To no one’s surprise, THOR scored a hit at the weekend box office topping the domestic till with $66 million, adding up to a worldwide gross of $242 mil. The thunder “god” lagged only IRON MAN and SPIDER-MAN’s debuts, making the third biggest first appearance for a Marvel character. (But NOTE the others didn’t have the benefit of inflated 3D ticket prices.
It was also proof that a film can make a big debut despite two weeks of piracy: THOR opened two weeks ago overseas to take advantage of various local holidays and the Royal Wedding 3-day weekend in Britain. Although THOR also handily blasted the Mel Gibson come-back vehiclem THE BEAVER, it was not all good news:
Fanboys over age 25 fueled Thor in North America. A full 72% of the audience was over that age, and 63% were males.
Teens and younger adults have been noticeably missing from the multiplex, a worrisome trend that continued with Thor and could explain why the film didn’t open higher.
On this weekend last year, Iron Man 2 opened to $128.2 million. Without those kind of numbers, this frame was down 10% from 2010.
Meanwhile, everyone is already looking forward to Tom Hiddleston’s next turn as Loki, when he appears as the — or “a” — villain in The Avengers movie. (Loki was also the foe in the first issue of the Avengers comic, for those keeping continuity score.) Hiddleston is excited but tightlipped:
“I think a red dot will form on my forehead if I give any more information about Loki and ‘The Avengers,’” laughs Hiddleston, looking discreetly for Marvel-hired snipers taking a laser-targeted bead on him. “All I can tell you is that Loki will be in ‘The Avengers,’ and it’ll take more than Chris to stop me this time.”
Marvel Studio head Kevin Feigehas also been chatting up things Avengers, including a reference to Hank Pym which was pulled, and despite what we speculated in our reviews, there aren’t that many outtakes:
Well, that reference we felt was one too many times over the head, which is why we pulled it out. In terms of extended editions for DVDs? Yes. Home video always has long lead plans to do things like that. There will be deleted scenes on the Blu-ray for sure. I don’t know if there will be more or less than any other movie. When you said, “Were scenes deleted to get down to the running time?” No scenes were. We didn’t say, “This movie has to be two hours. Let’s take out as much until it gets to two hours.”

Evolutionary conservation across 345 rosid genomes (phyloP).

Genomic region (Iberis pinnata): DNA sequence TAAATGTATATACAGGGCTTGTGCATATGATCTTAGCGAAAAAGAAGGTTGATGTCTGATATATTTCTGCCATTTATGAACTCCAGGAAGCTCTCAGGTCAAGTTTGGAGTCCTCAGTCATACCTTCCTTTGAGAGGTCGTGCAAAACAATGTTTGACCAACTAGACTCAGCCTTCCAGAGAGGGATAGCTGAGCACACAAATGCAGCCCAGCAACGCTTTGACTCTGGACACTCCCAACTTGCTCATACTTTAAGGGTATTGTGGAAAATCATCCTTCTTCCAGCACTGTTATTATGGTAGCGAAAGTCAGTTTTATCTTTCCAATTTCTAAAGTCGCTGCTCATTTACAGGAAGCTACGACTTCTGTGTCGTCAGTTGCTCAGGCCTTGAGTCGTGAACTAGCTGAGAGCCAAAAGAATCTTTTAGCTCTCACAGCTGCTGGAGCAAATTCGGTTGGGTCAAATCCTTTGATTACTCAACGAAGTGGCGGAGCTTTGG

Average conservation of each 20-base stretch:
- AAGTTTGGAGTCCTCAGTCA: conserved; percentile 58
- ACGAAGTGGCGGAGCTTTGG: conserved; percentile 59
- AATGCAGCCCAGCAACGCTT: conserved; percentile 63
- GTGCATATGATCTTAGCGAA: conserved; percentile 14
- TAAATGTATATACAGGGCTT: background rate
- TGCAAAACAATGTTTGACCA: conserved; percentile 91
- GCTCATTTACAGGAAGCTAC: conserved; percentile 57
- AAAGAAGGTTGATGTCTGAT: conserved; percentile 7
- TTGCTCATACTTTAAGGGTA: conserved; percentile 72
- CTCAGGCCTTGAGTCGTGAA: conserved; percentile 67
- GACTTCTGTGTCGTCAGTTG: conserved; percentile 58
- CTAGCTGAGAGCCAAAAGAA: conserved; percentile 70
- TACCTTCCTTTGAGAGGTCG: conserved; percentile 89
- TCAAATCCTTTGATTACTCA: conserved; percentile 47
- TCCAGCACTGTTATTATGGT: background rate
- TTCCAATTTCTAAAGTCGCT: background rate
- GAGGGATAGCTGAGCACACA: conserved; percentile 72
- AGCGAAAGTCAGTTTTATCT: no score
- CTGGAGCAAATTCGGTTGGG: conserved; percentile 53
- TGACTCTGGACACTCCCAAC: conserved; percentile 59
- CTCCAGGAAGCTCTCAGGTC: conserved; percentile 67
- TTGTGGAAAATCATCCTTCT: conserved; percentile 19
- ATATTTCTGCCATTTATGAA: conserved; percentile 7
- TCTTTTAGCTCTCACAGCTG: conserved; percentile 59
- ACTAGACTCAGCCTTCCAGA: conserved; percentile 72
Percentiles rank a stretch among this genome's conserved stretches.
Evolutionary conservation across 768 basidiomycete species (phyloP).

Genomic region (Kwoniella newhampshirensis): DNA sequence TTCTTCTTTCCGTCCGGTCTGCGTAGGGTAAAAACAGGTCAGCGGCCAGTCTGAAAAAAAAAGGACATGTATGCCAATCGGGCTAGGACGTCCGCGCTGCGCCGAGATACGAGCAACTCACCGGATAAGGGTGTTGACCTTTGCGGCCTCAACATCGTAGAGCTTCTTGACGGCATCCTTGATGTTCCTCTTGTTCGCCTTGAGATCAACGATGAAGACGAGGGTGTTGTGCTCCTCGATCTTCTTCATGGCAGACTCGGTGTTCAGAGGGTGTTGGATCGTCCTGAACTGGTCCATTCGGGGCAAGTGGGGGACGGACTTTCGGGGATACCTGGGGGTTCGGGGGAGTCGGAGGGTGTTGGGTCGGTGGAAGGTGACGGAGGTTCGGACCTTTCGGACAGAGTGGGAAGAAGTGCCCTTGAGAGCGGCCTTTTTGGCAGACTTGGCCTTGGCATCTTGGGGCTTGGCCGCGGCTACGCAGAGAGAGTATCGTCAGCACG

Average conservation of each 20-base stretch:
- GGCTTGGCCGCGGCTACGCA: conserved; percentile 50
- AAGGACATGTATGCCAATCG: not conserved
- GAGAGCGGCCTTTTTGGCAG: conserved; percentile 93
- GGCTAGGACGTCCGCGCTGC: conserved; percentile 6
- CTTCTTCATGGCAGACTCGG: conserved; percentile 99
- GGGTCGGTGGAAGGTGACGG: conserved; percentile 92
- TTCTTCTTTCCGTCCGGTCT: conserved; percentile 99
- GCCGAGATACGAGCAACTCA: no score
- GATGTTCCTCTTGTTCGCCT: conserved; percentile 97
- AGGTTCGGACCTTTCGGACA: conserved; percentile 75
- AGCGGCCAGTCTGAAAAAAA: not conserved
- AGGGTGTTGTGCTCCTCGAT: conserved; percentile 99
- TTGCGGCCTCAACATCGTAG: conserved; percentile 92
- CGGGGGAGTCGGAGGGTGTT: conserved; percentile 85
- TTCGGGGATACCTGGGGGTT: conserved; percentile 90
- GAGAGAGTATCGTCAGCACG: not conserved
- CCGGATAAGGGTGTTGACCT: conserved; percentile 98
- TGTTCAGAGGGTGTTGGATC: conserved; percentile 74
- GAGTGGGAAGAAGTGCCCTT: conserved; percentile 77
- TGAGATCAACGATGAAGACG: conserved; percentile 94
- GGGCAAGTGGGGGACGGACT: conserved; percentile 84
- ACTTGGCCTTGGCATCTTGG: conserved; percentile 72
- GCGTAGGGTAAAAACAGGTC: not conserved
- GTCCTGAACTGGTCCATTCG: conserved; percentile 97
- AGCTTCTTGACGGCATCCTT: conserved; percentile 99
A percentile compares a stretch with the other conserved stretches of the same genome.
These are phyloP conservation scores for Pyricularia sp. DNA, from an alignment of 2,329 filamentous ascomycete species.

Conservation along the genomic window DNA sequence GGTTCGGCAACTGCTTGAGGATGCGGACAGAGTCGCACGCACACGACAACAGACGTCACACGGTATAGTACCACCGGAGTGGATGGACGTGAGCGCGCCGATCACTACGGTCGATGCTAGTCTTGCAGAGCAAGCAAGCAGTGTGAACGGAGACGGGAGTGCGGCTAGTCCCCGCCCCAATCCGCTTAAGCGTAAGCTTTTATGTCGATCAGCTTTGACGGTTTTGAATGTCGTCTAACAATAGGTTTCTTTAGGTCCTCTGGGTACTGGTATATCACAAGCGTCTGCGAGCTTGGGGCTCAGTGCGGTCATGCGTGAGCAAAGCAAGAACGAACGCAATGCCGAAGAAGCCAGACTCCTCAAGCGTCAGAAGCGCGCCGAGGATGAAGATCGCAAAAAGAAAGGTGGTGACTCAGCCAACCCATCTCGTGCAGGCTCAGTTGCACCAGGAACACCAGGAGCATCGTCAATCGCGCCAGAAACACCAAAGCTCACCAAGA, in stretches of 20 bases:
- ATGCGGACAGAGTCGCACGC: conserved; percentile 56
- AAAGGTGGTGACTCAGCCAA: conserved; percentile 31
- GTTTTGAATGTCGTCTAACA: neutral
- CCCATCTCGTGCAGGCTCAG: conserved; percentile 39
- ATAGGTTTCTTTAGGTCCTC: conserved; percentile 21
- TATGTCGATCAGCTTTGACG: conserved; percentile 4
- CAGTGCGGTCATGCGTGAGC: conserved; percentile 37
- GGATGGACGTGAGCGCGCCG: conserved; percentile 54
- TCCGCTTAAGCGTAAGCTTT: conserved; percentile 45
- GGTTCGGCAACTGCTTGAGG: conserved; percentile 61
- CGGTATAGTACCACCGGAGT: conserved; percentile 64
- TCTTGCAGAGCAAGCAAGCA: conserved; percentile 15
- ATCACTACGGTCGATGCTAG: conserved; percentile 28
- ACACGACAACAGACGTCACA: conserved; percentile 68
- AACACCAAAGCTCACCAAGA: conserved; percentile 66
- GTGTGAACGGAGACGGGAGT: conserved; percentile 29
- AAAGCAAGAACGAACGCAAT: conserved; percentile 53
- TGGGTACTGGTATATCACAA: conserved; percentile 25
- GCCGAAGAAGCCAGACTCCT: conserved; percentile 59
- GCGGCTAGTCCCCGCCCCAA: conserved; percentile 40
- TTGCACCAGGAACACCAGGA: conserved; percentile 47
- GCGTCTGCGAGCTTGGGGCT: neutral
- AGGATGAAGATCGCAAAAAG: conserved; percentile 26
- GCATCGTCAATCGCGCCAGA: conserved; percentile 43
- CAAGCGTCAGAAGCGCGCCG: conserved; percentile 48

And….that Ant Man movie with Edgar Wright is still a possibility:
It probably won’t be too long from now as we are figuring that out now. Clearly, if you look at the Iron Man, Spider-Man, and the X-Men films, two or three years between sequels is usually what we like to do. You don’t know if you are making sequels till the movies come out or not. So I will say that there is flux in what the release schedule could be for 2013, 2014, and maybe 2015. Then we hope to…I’m meeting with Edgar Wright tomorrow morning. It is the longest…I said to Edgar, “You didn’t realize it was like 5 years ago or maybe more than that that we met at Comic Con?” But he has the best draft yet and I think we could be in shape to do it. It’s a luxury that it has been allowed to live and breathe like that. It’s not where it was just racing to a release date. Iron Man 3 is for sure. We are actively putting it together right now. What happens beyond that? We will see. But for the first time…frankly, when we did Iron Man and Hulk we had two movies in development – Iron Man and Hulk. Now, there is more of a selection. So we can go, “What scripts are we feeling good about? What properties do we now feel that we want to bring into the forefront?”
Heidi MacDonald is the founder and editor in chief of The Beat. In the past, she worked for Disney, DC Comics, Fox and Publishers Weekly. She can be heard regularly on the More To Come Podcast. She likes coffee, cats and noble struggle.